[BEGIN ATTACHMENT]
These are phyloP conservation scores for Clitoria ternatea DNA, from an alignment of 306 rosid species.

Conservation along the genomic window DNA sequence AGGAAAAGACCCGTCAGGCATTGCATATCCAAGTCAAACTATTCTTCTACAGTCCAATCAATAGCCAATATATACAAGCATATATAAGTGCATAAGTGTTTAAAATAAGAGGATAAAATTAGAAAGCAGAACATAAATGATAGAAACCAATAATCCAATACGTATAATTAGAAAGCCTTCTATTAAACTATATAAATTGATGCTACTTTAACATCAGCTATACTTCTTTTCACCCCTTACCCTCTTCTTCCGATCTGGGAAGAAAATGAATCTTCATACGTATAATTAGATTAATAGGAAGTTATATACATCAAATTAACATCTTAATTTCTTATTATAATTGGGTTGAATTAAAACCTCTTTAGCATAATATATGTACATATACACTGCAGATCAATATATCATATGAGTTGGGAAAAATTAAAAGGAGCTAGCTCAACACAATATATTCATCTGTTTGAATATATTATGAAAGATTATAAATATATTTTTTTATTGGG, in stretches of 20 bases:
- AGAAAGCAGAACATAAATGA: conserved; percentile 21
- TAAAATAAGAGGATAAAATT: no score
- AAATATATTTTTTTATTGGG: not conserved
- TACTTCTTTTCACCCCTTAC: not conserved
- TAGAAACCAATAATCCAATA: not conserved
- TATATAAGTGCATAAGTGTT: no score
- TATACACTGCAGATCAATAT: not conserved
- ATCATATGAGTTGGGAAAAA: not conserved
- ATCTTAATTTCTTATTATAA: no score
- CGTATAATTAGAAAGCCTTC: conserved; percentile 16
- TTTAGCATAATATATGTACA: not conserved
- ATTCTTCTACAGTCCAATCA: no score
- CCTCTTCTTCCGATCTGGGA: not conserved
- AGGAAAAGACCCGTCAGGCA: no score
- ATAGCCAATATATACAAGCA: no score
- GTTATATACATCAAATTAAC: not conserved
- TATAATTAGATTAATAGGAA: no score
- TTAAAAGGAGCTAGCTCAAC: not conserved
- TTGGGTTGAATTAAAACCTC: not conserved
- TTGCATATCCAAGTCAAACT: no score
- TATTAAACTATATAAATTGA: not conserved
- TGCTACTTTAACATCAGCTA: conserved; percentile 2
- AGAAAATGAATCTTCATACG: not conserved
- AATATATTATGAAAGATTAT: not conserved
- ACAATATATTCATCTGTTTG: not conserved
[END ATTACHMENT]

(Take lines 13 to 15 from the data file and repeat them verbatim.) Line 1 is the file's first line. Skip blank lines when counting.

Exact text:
- TTTAGCATAATATATGTACA: not conserved
- ATTCTTCTACAGTCCAATCA: no score
- CCTCTTCTTCCGATCTGGGA: not conserved